From Tavier, we went to Winamplanche, which is just outside of Spa. But we spent one night at Balmoral. Ah! Balmoral! It's a resort hotel above the city of Spa. What a palace! It was like a dream to us, because we didn't know where we were going and it was snowing and miserable. The trucks stopped -- "De truck". Oh my God! There wasn't a building in sight -- nothing but woods and snow, lots of snow. Well there wasn't anything we could do -- we braced ourselves for the worst and de trucked. But practically before our eyes our palace arose up around a bend and there it was. Beds, electric lights, mirrors valor, everything. Like all good dreams, it was short lived. That was too good for the Dough Boy, an Engineer outfit was due to take over that for their home in the morning. So come morning, we packed our belongings and reluctantly left our Palace in the sky and moved down the hill to Winamplanche.
     There my platoon was barracked in the upper stairs of a coffin makers home. It was very pretty country around there. In back there was a babbling brook with all the scenery to go with it. It was here that I wrote you about how beautiful the snow looked, especially when you're on the inside looking out. And from that you tried to picture me hurt and in the hospital by reading between the lines.
     From there we went up on line again, relieving the 112 Regt., which was part of the 82nd Airborne Infantry Division.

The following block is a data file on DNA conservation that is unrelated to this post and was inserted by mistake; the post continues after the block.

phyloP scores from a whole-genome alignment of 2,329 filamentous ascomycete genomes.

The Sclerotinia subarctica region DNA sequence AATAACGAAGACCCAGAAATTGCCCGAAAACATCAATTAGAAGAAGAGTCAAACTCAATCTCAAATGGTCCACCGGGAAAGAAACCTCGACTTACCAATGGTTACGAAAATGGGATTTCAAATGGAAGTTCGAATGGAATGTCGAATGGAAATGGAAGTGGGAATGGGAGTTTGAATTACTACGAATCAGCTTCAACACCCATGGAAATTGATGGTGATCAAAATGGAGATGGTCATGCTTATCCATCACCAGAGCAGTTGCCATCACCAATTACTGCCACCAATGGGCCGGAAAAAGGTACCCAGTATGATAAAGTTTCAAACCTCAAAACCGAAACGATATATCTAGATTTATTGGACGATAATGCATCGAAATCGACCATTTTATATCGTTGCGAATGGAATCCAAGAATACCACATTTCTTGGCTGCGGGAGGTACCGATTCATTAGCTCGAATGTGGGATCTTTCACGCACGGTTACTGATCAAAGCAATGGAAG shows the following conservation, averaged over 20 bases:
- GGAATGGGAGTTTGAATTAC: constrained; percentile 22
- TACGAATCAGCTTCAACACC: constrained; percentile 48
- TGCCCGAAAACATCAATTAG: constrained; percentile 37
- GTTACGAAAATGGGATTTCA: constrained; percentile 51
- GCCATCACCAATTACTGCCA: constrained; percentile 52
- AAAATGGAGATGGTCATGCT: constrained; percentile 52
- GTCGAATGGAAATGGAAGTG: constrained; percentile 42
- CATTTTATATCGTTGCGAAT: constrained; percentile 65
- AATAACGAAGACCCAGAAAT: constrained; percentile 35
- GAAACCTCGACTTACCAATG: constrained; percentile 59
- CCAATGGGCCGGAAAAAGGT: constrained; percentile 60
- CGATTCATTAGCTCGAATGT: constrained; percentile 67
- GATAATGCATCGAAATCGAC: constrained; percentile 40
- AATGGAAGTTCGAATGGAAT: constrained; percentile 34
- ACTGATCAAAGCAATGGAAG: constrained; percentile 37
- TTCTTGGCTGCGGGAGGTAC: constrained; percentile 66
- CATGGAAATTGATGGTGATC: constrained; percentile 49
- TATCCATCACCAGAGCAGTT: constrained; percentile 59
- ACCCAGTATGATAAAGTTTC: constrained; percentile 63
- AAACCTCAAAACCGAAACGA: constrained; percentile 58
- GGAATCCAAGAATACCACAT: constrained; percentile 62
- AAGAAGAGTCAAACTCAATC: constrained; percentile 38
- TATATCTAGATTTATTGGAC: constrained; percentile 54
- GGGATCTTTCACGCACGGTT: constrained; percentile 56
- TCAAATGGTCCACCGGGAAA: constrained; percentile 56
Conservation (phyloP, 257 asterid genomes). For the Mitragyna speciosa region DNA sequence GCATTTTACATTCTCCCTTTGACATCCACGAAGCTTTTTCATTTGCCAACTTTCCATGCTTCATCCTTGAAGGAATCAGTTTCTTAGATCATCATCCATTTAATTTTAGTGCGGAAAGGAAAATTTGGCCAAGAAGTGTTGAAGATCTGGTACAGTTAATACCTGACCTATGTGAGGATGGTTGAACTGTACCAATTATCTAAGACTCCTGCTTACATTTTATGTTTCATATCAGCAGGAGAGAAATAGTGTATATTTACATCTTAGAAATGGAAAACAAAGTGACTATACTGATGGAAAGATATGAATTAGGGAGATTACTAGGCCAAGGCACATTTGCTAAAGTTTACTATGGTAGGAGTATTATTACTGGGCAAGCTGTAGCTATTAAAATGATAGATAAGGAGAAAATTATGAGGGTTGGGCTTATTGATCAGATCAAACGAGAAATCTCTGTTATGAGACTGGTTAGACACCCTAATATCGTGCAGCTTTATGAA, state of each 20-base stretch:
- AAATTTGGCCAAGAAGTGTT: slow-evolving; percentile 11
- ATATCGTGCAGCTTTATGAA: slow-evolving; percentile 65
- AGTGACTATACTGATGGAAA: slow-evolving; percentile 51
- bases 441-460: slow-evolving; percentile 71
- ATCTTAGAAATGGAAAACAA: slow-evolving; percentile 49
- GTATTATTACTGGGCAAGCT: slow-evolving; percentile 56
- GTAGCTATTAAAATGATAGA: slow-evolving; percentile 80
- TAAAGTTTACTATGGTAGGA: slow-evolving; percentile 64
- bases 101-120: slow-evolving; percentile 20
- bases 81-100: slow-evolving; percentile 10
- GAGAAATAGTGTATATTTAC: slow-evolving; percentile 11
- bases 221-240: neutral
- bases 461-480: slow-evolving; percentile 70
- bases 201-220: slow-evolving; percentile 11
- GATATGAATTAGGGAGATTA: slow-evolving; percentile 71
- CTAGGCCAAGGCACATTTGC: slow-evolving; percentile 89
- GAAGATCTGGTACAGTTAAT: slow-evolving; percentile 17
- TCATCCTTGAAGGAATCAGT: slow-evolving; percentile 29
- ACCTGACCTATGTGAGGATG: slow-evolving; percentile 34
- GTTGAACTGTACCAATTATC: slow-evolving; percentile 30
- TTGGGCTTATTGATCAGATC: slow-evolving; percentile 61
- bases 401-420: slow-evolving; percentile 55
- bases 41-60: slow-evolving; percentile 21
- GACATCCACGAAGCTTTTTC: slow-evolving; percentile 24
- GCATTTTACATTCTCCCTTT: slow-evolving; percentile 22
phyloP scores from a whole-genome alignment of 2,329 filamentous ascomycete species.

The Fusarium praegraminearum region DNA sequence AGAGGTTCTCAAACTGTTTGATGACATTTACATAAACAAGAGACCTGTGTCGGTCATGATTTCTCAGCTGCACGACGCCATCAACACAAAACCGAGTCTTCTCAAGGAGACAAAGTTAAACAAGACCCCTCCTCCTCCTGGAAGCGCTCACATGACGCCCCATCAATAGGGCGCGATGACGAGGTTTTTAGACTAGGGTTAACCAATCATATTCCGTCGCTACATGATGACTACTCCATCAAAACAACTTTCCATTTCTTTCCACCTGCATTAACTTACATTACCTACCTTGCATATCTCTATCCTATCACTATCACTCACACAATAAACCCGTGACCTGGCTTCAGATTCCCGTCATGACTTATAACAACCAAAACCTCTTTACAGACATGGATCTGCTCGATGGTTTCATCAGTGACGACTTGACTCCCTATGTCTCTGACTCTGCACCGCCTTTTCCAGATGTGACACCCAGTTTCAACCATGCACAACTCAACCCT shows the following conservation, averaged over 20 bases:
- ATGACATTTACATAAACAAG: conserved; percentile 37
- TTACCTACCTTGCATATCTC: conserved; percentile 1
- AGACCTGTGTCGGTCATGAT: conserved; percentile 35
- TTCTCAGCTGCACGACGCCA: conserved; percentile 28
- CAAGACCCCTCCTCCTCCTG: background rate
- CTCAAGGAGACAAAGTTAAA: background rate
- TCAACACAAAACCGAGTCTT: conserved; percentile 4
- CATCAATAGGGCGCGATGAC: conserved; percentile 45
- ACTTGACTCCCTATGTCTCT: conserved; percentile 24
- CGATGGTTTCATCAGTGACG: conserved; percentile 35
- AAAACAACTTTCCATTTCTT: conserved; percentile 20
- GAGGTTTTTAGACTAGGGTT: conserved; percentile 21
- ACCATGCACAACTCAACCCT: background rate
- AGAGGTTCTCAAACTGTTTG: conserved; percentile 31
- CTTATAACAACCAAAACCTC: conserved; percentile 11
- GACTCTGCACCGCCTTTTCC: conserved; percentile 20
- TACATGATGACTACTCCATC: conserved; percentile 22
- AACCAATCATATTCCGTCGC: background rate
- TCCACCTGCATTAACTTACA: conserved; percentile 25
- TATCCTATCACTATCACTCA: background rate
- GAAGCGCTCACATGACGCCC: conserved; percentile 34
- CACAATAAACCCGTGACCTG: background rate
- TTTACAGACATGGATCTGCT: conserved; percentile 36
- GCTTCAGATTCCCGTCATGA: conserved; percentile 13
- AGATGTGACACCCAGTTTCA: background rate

(Spinaux) From there we kicked off into an attack. For this attack the 517th Infantry Airborne Regimental Combat Team was attached to our division, giving us two regiments. Enclosed is the clipping from the Stars & Stripes about that. During the attack the 30th Division was on our left and the (now not so green as before) 75th Division was on our right. We took the town of Lavaux and got to the outskirts of Coulee. But darkness kept us from entering the town. Darkness and the possibility of booby traps. So we withdrew to Wanne. However, we drove the Krauts out of Coulee, because the next day the 517th entering it -- at sling arms, so we kid them. Which they themselves will admit, because the town was abandoned.
     It was at Wanne that I picked up the stamps and scarf. Evidently the party, who occupied the building before us was a collector. The collection must have been blown to hell. But while looking for things to make my stay more comfortable, I spied a stamp on an envelope, so naturally I investigated. I found that I'd not only found one stamp but inside was a collection of them. I looked around and found a few more but couldn't find any real collection. That was quite a place, I'll always remember it because of the swell home we had. This just goes to show you what a swell hunch I had in my squad. They didn't need a squad leader all they needed was someone to represent them. Anyway this is how it happened and this is the way it always worked. Our company was more or less around this building. It was a matter of everyone for himself. That night most of the gang spent the night in a cellar. A few of us found other places. But the next morning, without anyone guy knowing what the other was up to, we went out scouting. One guy found an old room with a lot of junk in it and a stove. One of the other guys happens along and they cleaned it out and we had a room. Someone else found something and so forth until our squad had the best set up in town. We all added ideas, etc. We even had a gasoline torch-light and a double black out doorway, so that we could keep a light. My largest contribution to the house-hold was a freshly liberated case of 10 in 1 rations. I was getting pretty good at it by then and the tank men always had plenty. Ioy